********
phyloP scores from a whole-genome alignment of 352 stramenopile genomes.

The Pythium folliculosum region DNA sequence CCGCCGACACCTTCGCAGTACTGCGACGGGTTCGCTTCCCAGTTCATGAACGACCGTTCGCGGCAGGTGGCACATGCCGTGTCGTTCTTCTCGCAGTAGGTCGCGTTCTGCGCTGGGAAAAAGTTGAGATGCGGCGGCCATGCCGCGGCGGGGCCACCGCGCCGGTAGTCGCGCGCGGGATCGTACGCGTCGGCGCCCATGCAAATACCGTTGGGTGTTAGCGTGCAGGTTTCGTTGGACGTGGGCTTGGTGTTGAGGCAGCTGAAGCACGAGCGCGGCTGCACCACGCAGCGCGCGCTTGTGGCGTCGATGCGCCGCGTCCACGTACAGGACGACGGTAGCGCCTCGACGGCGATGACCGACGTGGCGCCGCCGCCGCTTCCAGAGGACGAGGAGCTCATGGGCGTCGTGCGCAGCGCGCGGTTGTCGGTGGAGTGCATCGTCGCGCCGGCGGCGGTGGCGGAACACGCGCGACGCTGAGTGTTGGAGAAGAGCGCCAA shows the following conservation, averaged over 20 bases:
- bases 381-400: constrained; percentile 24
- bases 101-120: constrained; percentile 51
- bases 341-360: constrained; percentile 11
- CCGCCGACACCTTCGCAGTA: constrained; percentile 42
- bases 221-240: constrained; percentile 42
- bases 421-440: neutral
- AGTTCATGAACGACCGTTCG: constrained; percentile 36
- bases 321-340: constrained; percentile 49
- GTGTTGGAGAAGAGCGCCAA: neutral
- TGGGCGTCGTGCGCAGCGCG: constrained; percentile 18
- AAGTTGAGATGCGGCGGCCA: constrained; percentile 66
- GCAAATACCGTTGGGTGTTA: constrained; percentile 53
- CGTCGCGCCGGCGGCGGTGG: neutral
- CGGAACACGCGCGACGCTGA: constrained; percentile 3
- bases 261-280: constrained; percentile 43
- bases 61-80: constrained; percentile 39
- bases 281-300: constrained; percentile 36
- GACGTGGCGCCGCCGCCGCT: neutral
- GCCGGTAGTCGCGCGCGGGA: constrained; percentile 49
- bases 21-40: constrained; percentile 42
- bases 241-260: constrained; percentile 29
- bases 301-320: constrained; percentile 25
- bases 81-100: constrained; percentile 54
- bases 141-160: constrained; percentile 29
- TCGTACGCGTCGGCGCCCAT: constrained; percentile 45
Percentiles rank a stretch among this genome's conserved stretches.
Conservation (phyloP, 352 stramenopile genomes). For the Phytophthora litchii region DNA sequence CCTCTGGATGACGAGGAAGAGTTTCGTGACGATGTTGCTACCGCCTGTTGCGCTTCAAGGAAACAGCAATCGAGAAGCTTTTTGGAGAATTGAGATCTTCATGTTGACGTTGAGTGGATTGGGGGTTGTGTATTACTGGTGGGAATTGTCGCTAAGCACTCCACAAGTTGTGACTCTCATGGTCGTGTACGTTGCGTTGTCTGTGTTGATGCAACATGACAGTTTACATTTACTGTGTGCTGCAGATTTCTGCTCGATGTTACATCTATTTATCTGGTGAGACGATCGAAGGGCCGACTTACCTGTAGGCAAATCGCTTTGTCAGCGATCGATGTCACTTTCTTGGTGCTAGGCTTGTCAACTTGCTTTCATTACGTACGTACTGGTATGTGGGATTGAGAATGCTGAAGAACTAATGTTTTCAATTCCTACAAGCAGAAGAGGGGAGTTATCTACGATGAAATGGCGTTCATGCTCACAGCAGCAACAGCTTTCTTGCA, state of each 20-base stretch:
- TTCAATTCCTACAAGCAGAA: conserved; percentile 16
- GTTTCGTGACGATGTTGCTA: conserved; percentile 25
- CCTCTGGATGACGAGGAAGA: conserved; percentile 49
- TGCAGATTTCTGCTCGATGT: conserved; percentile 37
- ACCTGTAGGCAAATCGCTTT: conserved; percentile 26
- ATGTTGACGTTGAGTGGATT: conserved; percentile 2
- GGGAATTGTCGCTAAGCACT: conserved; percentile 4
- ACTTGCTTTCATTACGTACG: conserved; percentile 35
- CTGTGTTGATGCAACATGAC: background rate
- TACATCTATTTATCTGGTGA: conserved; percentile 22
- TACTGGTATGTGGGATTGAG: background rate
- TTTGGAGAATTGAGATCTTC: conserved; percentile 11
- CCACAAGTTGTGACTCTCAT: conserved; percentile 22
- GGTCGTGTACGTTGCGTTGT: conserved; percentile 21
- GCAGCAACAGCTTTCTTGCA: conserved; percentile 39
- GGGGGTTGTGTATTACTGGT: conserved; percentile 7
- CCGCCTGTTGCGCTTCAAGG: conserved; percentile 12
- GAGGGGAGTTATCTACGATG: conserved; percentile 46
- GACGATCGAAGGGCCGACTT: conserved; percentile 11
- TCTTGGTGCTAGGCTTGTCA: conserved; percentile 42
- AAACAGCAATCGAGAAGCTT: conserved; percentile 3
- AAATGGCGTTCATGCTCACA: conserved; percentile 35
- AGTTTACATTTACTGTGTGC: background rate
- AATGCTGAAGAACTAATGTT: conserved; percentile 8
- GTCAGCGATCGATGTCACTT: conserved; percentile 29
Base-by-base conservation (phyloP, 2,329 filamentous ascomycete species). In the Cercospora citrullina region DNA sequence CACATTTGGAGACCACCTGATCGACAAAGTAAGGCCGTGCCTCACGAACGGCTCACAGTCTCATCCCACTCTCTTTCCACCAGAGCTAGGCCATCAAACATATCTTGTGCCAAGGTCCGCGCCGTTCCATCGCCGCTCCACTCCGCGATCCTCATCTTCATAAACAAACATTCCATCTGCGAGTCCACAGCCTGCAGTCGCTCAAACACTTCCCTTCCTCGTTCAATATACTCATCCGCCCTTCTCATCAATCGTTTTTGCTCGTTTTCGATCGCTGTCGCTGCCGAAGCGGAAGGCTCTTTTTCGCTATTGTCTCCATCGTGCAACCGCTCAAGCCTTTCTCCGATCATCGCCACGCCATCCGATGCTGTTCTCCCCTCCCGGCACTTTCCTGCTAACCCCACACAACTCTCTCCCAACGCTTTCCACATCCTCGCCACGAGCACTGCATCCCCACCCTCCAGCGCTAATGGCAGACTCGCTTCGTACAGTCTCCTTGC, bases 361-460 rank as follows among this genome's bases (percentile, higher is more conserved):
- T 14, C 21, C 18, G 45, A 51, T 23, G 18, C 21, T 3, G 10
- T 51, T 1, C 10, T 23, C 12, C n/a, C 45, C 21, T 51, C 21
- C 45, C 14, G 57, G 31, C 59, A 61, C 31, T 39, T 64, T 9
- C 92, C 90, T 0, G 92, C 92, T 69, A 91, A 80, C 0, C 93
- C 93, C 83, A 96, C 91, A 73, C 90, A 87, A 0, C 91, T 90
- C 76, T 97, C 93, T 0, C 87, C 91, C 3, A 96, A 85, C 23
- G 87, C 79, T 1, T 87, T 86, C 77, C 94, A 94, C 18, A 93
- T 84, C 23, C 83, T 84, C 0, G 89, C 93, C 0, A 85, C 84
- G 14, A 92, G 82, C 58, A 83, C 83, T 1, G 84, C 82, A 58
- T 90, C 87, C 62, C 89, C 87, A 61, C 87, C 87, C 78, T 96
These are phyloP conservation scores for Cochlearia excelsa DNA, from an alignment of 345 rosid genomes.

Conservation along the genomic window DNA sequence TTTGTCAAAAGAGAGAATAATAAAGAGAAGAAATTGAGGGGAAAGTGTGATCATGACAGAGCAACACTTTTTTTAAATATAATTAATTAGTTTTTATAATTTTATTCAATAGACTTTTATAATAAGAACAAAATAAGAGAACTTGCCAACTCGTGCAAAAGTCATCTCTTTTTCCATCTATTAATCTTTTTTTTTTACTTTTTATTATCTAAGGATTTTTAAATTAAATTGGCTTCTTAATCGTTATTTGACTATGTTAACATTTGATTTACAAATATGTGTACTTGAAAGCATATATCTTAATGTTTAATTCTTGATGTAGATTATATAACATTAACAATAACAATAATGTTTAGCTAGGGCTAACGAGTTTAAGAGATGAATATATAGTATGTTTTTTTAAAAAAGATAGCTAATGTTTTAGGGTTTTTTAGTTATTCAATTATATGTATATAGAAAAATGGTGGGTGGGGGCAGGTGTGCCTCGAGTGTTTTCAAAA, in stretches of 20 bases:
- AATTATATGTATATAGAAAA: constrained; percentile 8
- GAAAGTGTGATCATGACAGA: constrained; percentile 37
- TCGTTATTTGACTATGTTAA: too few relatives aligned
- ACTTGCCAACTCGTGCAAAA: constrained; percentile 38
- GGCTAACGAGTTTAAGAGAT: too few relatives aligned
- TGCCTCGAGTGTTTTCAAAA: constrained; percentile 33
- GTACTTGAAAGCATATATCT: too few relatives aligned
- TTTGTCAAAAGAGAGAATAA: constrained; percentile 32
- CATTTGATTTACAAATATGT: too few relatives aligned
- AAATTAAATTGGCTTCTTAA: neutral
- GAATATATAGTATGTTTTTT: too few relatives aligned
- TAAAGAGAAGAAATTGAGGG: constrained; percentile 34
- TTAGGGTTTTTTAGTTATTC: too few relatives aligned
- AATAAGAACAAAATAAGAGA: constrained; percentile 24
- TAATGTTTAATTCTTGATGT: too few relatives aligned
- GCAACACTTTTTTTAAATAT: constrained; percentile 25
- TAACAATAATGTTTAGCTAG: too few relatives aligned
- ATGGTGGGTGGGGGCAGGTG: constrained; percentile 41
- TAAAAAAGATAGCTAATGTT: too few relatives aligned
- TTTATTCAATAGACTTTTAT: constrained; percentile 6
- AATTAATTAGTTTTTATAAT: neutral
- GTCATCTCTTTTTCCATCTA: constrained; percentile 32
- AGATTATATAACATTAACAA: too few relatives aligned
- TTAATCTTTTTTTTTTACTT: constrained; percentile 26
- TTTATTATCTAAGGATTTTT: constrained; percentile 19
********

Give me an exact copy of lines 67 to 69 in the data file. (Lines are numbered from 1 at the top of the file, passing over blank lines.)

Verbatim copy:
Conservation along the genomic window DNA sequence TTTGTCAAAAGAGAGAATAATAAAGAGAAGAAATTGAGGGGAAAGTGTGATCATGACAGAGCAACACTTTTTTTAAATATAATTAATTAGTTTTTATAATTTTATTCAATAGACTTTTATAATAAGAACAAAATAAGAGAACTTGCCAACTCGTGCAAAAGTCATCTCTTTTTCCATCTATTAATCTTTTTTTTTTACTTTTTATTATCTAAGGATTTTTAAATTAAATTGGCTTCTTAATCGTTATTTGACTATGTTAACATTTGATTTACAAATATGTGTACTTGAAAGCATATATCTTAATGTTTAATTCTTGATGTAGATTATATAACATTAACAATAACAATAATGTTTAGCTAGGGCTAACGAGTTTAAGAGATGAATATATAGTATGTTTTTTTAAAAAAGATAGCTAATGTTTTAGGGTTTTTTAGTTATTCAATTATATGTATATAGAAAAATGGTGGGTGGGGGCAGGTGTGCCTCGAGTGTTTTCAAAA, in stretches of 20 bases:
- AATTATATGTATATAGAAAA: constrained; percentile 8
- GAAAGTGTGATCATGACAGA: constrained; percentile 37